Opening Remarks: ITU/CITEL-PCC.I Seminar on “Bridging the Standardization Divide”
24 September 2007
Buenos días damas y caballeros. Es un gran honor y un gran placer para mí
unirme a Ustedes en la hermosa provincia de Mendoza durante este seminario
sobre Reducción de la disparidad en materia de normalización. Agradezco
profundamente a las personas de CITEL y de Secretaria de Comunicaciones y
Comisión Nacional de Comunicaciones que han trabajado arduamente para que
este evento tuviera lugar. Es una buena oportunidad para que practique mi
español, pero lamentablemente no lo he usado en mucho tiempo así que será
mejor que continúe en Ingles!
Good morning ladies and gentlemen. It is a great honour and pleasure for me
to join you in beautiful Mendoza for this seminar on bridging the
standardization gap. My sincere thanks must go to the people at CITEL and
Secretaria de Comunicaciones y Comisión Nacional de Comunicaciones who have
worked very hard to make this event happen. It is a good opportunity for me
to practice my Spanish but unfortunately has not been used for a while, so I
had better continue in English!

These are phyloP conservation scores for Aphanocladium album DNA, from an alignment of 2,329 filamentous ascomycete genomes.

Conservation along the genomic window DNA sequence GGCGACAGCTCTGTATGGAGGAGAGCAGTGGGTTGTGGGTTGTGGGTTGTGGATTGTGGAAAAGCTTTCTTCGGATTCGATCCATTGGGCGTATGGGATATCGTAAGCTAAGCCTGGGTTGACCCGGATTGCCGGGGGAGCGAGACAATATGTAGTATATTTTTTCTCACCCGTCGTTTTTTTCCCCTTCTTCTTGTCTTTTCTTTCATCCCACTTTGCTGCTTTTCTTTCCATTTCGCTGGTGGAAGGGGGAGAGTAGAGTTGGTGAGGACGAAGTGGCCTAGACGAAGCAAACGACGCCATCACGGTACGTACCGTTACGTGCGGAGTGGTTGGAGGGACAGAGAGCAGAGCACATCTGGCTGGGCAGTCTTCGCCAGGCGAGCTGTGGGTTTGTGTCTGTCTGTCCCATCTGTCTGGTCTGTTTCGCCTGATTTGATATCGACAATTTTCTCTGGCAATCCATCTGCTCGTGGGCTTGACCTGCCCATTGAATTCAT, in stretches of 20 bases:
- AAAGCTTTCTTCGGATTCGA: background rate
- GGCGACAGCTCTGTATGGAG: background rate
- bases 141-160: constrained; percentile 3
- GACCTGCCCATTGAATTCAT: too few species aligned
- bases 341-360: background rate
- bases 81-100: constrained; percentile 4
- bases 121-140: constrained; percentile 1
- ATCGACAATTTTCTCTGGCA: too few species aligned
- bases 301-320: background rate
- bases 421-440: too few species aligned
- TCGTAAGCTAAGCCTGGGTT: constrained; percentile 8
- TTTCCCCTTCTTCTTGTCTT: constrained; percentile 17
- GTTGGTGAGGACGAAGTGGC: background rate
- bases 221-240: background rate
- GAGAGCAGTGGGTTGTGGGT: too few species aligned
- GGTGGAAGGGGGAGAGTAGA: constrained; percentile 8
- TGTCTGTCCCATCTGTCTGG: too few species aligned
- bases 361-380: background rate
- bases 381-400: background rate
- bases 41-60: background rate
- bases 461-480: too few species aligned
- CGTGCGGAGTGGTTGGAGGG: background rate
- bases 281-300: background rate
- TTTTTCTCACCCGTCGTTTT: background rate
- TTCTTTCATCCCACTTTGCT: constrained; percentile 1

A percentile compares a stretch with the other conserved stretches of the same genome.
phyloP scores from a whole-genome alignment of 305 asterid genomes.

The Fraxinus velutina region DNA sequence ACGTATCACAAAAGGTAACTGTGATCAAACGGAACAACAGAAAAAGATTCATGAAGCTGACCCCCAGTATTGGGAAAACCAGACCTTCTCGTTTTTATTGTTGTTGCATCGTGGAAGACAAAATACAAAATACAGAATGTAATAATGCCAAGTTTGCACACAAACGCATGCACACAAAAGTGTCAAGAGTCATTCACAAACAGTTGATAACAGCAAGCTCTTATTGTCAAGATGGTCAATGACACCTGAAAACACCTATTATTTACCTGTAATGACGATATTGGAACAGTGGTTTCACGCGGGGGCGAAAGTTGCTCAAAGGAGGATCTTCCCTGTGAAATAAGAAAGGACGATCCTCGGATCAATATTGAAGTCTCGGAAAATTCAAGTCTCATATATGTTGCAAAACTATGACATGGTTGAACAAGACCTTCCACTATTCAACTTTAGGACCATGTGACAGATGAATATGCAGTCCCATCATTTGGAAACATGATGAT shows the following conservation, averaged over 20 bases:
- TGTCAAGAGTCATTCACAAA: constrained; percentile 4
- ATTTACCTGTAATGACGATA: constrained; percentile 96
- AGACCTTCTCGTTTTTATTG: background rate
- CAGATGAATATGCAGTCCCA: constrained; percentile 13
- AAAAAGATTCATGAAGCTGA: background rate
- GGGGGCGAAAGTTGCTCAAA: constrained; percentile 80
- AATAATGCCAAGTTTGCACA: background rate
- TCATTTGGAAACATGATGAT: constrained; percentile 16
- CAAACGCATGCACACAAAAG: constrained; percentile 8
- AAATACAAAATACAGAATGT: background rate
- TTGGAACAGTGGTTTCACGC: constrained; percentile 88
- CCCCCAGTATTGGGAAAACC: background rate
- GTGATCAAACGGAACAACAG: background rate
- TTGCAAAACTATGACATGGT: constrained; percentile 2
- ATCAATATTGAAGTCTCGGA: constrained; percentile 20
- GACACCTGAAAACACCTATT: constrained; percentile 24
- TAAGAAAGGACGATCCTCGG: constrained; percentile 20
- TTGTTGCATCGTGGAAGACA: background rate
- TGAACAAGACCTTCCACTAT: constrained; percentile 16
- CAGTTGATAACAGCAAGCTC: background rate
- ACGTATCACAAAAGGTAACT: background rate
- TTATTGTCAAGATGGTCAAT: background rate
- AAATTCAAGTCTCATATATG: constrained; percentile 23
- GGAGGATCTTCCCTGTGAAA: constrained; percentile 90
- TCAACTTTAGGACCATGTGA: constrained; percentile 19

I am proud of the links that have already been established between ITU and
CITEL, thanks to our regional offices in Brasil and Chile, and the efforts
of our staff, and the staff of CITEL here. I know that CITEL has taken a
leading role as the regional platform for harmonizing telecommunication
standardization in the region. So please accept my congratulations for this.
Harmonization in the increasingly complicated world of information and
communication technologies (ICTs) is no simple matter.
I very much hope that this event will serve to forge even stronger links
between CITEL and ITU.
One of the major objectives of ITU-T is extending the benefits of our work
and the opportunities for participation to a wider audience. This is part of
bridging the so-called standardization gap. I can assure you that it is
something that I take very seriously. Indeed, I am mandated to do so by our
members, as outlined in Resolution 123 from the 2006 Plenipotentiary
conference. Over the next few months, we will be putting a great deal of
effort into researching new tools which will allow remote participation. We
will also be holding more regional seminars – like this one – in developing